Risk Factors of Prostate Cancer

While information on risk factors for prostate  cancer  is accumulating rapidly, there remains a high level  of uncertainty over the epidemiology of prostate  cancer. Unlike other cancers such as bowel and breast there is a lack of strong epidemiological associations with identifiable risk factors. Hence there is limited  capacity to target definite  sub-groups in the population for early  detection efforts.

Primary  risk factors  for prostate  cancer  have  been  reviewed in the 1996 AHTAC Report on Prostate  Cancer  Screening (AHTAC, 1996)  and  the more  recent  update of this report  (Weller et al, 1999).  To briefly  summarise this material:

 

Geographic and  racial differences

  • both genetic and exogenous factors are likely to play  a role
  • incidence varies  substantially in countries around the world—although this may  be due  to differences in case ascertainment in the different  countries
  • reported age-standardised incidence in Black  Americans exceeds that in

Japanese men by a factor of around 50 (Garraway & Alexander, 1997)

  • the high variability in incidence cannot  be explained by genetic factors.

Diet

  • population studies  shows  high correlations between prostate  cancer  deaths and total fat consumption (Pienta  et al, 1996)
  • Giovannucci et al (1993)  found,  in the Health Professionals Follow-up Study, that intake  of animal fat was  associated with an increased risk of prostate cancer. Fat from fish, vegetable and dairy  sources (except butter)  was  not found  to be related to risk for prostate  cancer.

Genetic  and  familial factors

  • several studies  demonstrate a higher  incidence of prostate  cancer  among  the relatives of men with prostate  cancer  than among  the relatives of control groups  (Pienta  et al, 1996),  usually of the order of a two-fold  increase in risk for male first-degree relatives (Walsh  and Partin, 1997)
  • a recent  systematic review of the hereditary aspects of prostate  cancer concluded that, for first-degree relatives of men with prostate  cancer, the relative risk ranges  from 1.7 to 8.7; greater  numbers of affected family members and early onset among  family  members are the most significant predictors of risk (McLellan  & Norman,  1995).

 

Carter et al (1993)  constructed the following table  on family  history  and risk of prostate  cancer:

       Table 1: Family  history  and risk  of prostate  cancer

Age at onset (years) Additional  affected relatives Relative  risk

70

None

1.0

60

None

1.5

50

None

2.0

70

1 or more

4.0

60

1 or more

5.0

50

1 or more

7.0

Other  factors

Selenium has been  observed to have  a protective effect for prostate  cancer; like many  other dietary components, this requires further verification in large, well- controlled trials (Clark  et al, 1998).

The role of phyto-oestrogens in prostate  cancer  has attracted considerable interest in recent  years  (Adlercreutz & Mazur,  1997; Hempstock et al,  1998).  The western diet is relatively deficient in these  substances compared with societies where large amounts of plant  foods and legumes are eaten. At present  there  are no definite recommendations about  the dietary amounts needed for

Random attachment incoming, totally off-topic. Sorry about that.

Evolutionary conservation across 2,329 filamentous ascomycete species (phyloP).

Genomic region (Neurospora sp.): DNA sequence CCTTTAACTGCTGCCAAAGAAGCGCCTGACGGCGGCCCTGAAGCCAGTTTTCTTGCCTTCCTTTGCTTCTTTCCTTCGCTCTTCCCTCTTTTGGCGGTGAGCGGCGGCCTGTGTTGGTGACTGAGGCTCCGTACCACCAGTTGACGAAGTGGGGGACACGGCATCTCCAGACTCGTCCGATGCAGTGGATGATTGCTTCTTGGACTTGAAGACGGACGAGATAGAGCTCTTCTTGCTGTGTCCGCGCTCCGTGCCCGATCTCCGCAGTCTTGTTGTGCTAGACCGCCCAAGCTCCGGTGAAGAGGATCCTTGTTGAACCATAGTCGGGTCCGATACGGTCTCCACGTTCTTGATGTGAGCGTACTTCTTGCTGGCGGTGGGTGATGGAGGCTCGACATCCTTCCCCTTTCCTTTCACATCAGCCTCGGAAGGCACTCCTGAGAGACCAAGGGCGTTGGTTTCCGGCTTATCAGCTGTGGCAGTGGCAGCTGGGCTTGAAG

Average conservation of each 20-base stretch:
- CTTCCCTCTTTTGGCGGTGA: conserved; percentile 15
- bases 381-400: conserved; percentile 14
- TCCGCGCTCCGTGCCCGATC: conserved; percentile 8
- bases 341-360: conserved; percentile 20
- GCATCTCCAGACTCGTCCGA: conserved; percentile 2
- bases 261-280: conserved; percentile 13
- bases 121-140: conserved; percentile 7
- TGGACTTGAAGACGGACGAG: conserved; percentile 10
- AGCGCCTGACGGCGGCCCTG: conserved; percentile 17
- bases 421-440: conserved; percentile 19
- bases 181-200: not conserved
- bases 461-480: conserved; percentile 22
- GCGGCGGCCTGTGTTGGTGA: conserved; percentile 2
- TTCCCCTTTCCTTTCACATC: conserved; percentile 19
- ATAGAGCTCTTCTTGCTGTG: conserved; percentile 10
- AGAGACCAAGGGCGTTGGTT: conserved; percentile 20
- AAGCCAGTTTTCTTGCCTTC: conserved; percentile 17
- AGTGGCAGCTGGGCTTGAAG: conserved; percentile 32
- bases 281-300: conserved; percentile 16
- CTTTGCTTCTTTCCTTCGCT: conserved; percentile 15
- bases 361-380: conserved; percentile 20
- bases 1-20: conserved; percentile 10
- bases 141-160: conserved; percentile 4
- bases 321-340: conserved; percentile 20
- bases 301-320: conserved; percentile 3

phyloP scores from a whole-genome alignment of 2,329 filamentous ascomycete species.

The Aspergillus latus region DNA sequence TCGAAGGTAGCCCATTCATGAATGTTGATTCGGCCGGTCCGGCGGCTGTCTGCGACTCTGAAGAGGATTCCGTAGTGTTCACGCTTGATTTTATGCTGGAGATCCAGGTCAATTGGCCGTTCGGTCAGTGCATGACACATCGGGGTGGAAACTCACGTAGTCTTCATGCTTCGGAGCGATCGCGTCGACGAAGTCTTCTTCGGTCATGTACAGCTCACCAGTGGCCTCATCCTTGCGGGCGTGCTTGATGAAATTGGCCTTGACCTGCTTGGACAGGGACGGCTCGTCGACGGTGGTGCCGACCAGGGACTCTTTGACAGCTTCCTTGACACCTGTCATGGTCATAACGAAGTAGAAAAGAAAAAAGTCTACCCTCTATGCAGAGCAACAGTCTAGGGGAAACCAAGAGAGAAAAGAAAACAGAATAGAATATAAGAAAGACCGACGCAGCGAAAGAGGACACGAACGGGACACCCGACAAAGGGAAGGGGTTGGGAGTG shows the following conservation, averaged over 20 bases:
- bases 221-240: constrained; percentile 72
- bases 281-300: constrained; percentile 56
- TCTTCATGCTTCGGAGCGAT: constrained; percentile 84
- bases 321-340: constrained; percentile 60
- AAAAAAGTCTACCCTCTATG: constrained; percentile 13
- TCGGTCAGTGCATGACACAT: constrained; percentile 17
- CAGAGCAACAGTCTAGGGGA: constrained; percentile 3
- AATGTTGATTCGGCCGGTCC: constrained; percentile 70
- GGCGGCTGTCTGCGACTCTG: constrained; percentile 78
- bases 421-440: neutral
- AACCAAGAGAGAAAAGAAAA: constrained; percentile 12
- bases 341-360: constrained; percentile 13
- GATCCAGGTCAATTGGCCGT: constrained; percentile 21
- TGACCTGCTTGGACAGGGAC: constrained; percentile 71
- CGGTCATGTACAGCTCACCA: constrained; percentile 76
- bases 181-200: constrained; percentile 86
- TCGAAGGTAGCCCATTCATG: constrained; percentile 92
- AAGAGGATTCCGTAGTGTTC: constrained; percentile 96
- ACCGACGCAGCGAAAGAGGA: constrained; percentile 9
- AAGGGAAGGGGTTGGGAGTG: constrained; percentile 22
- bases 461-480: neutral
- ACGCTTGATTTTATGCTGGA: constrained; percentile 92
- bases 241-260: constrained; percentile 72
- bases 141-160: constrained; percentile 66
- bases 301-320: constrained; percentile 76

prevention of disease.

Source:

Clinical Practice Guidelines: Evidence-based information and recommendations for  the management of localised prostate cancer, A report  of the Australian Cancer  Network  Working Party on Management of Localised  Prostate Cancer, NHMRC, Oct 2002

References:

Adlercreutz H, Mazur W. Phyto-oestrogens and Western  diseases. Ann Med 1997 Apr;29(2):95–120

Carter BS, Bova  GS, Beaty  TH, et al. Hereditary prostate  cancer: epidemiologic and clinical features. The Journal  of Urology. 1993; 150:797–802

Clark LC, Dalkin  B, Krongrad  A, et al. Decreased incidence of prostate  cancer  with selenium supplementation: results  of a double-blind cancer  prevention trial. Br J Urol.  1998;  81:730–4

Garraway W M and Alexander F E. Prostate disease: epidemiology, natural  history and demographic shifts. Br J Urol. 1997; 79(suppl 2):3–8

Giovannucci E, Rimm E B, Colditz G A, Stampfer  M J, Ascherio  A, Chute C C and Willett  W C. A prospective study  of dietary fat and risk of prostate  cancer [see  comments]. J Natl Cancer  Inst. 1993 Oct 6, 85(19):1571–9; ISSN: 0027-8874

Hempstock J, Kavanagh JP and George  NJ. Growth inhibition of prostate  cell lines in vitro by phtyo-oestrogens. Br J Urol 1998 Oct;82(4):560–3

McLellan  D L and Norman R W. Hereditary aspects of prostate  cancer  [see comments]. CMAJ. 1995 Oct 1; 153(7):895–900; ISSN: 0820-3946

Pienta  KJ, Goodson  JA and Esper PS. Epidemiology of prostate  cancer: molecular and environmental clues.  Urology. 1996 Nov; 48(5):676–83; ISSN: 0090-4295

Walsh PC and Partin AW. Family history  facilitates the early  diagnosis of prostate carcinoma. Cancer.  1997;  80(9):1871–74

Weller  DP, Pinnock  C, Alderman  C, Moss J and Doust J. Screening for prostate cancer—update of the 1996 AHTAC report. Flinders  University of SA: Jan 1999

 

 

 

 

 

 

 

 

 

 

 

 

 

 

 

 

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